Christine shared what she did with a group before we arrived in the afternoon, ‘We went out in the Wadden Sea when it was low tide, and we collected snails, periwinkles, blue mussels, oysters, plants and seaweeds. Afterwards, we took all the things that we collected back to the Wadden Sea Centre; we made a bonfire and cooked all the food together’.

Christine, a biologist and nature interpreter at the Wadden Sea Centre

Wadden Sea Centre

The most appropriate venue to complement the outdoor activity at sea with a business meeting or conference is the Wadden Sea Centre, which is also known as ‘the gateway to the Wadden Sea.’ It opened in 2017 and has an exhibition centre and an event space that can be used as part of an event. There are two permanent exhibitions to learn about the surrounding nature, diversity and landscape. For example, what I found incredibly impressive was the ‘The Migratory Birds Wadden Sea’ exhibition, which represents the departure of the birds and the process that the visitors to the area can’t see and hear closely. The idea behind this installation is that people are not able to see 12–15 million migrating birds on the day when all the birds are down at the Wadden Sea. Therefore, through this exhibition, visitors can feel closer to nature and the migratory birds. When visitors to the centre sit down, they will feel how it is to be in a large swam of flying birds when they take off and walk around feeding, or perhaps if there is a predatory bird coming to hunt them. Visitors should sit down for a few minutes and immerse themselves in this natural environment, relax and enjoy the birds and then better understand how this formation works’.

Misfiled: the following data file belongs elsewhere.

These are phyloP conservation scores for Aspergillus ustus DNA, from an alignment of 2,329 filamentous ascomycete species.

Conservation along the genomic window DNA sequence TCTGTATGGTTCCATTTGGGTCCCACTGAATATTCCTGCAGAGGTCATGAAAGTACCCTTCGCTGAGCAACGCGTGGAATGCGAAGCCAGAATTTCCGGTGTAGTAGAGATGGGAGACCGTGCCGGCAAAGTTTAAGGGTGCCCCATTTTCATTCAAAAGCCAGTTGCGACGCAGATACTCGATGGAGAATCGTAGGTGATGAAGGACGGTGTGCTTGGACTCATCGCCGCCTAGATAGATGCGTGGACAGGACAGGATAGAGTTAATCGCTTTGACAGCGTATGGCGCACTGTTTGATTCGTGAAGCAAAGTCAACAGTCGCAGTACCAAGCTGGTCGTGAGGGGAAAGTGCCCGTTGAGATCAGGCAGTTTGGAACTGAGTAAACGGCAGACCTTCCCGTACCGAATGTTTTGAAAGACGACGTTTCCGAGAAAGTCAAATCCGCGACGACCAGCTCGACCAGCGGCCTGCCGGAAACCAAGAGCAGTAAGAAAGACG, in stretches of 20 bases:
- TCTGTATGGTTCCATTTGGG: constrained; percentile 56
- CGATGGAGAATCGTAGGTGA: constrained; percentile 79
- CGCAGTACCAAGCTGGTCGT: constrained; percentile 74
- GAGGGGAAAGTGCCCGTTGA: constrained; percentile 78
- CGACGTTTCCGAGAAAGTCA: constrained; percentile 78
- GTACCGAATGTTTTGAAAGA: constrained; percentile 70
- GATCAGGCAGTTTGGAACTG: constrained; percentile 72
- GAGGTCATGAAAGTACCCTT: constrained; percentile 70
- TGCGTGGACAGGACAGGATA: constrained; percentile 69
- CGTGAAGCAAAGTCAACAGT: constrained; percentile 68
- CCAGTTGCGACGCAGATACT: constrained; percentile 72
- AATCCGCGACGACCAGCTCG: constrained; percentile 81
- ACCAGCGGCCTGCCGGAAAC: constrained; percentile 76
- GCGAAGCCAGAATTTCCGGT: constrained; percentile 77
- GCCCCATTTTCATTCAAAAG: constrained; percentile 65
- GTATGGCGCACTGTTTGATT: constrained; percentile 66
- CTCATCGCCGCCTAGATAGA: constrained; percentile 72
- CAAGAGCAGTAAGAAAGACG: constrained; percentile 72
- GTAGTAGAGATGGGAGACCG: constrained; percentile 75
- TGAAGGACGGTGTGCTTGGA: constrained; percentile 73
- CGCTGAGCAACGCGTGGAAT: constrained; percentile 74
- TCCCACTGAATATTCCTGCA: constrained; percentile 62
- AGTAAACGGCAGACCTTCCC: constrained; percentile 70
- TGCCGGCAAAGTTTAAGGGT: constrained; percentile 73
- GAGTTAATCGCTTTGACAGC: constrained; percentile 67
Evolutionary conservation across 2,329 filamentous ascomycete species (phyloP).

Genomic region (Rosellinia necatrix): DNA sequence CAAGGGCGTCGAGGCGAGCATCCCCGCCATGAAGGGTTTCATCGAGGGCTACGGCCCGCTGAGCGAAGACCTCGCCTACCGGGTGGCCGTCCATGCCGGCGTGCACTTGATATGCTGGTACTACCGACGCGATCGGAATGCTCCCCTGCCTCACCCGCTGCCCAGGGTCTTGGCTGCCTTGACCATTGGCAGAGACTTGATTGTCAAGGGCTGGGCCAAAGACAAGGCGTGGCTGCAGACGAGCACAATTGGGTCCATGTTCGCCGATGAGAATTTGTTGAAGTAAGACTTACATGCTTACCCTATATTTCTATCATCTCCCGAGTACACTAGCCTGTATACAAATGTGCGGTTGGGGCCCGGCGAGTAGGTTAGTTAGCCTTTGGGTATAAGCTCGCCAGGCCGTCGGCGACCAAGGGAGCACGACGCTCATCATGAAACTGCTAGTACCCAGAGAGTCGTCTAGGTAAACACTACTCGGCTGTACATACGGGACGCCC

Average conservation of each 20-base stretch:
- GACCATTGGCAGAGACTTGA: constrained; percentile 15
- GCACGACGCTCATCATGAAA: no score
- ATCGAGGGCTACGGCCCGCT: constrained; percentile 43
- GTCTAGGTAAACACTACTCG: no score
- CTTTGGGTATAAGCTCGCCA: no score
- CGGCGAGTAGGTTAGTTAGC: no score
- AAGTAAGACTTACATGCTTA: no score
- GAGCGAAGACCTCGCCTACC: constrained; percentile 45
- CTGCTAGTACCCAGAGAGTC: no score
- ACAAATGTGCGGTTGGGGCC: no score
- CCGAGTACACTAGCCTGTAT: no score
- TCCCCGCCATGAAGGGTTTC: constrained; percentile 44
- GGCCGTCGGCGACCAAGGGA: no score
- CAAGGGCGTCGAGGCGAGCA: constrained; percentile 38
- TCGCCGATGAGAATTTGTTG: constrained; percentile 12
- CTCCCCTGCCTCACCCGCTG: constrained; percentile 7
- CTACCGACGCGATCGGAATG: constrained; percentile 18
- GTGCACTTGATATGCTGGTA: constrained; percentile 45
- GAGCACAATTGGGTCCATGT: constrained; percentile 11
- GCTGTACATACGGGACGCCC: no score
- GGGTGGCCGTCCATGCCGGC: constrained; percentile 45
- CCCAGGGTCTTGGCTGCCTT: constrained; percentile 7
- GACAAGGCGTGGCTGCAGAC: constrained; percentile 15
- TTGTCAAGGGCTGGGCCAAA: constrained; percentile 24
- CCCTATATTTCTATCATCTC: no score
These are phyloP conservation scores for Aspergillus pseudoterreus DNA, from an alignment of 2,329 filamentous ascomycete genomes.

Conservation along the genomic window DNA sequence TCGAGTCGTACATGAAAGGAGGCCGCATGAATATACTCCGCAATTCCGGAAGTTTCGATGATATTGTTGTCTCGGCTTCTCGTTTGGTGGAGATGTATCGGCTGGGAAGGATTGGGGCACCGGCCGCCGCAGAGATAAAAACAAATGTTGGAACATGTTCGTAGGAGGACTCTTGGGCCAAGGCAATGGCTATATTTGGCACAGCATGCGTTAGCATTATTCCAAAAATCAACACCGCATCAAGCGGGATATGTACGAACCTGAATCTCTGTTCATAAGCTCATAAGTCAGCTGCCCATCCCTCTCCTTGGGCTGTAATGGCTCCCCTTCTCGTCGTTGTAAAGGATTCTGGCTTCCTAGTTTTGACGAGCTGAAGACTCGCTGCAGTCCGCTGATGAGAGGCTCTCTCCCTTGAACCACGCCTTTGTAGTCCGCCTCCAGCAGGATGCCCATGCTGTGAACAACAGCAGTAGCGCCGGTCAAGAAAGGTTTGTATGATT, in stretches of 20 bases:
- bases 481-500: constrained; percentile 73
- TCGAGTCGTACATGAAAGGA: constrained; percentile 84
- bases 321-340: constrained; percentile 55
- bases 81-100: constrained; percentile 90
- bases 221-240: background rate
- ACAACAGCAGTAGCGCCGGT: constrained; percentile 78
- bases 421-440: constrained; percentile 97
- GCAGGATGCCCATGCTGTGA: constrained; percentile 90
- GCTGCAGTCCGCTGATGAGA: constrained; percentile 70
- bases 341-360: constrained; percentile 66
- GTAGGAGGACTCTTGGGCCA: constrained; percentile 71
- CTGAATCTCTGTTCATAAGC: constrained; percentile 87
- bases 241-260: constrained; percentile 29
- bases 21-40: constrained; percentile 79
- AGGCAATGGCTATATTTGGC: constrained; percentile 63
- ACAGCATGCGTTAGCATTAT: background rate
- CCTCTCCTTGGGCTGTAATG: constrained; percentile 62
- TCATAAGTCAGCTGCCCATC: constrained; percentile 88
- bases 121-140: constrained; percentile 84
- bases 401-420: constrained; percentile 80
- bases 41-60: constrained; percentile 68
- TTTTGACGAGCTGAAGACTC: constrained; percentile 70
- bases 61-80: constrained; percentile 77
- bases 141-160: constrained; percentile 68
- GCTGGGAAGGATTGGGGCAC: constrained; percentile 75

The combination of UNESCO natural environment and meeting facilities is very rare and truly needs to be experienced to understand the purest state of nature and the feeling of relaxation one can achieve while being there. We went to the centre after walking in the Wadden Sea, and I could still feel the weight of the water on my legs as well as the cool temperature of the water that remains for about one hour after the experience—it’s like floating on water. The feeling is of pure relaxation and peacefulness. We had the opportunity to try the oysters collected in the morning by the previous group, and they were the most delicious and juicy oysters I’ve ever tried; they also smelled and tasted of the saltiness of the sea. Simply put, you will have a full 5-sense experience that no words can describe!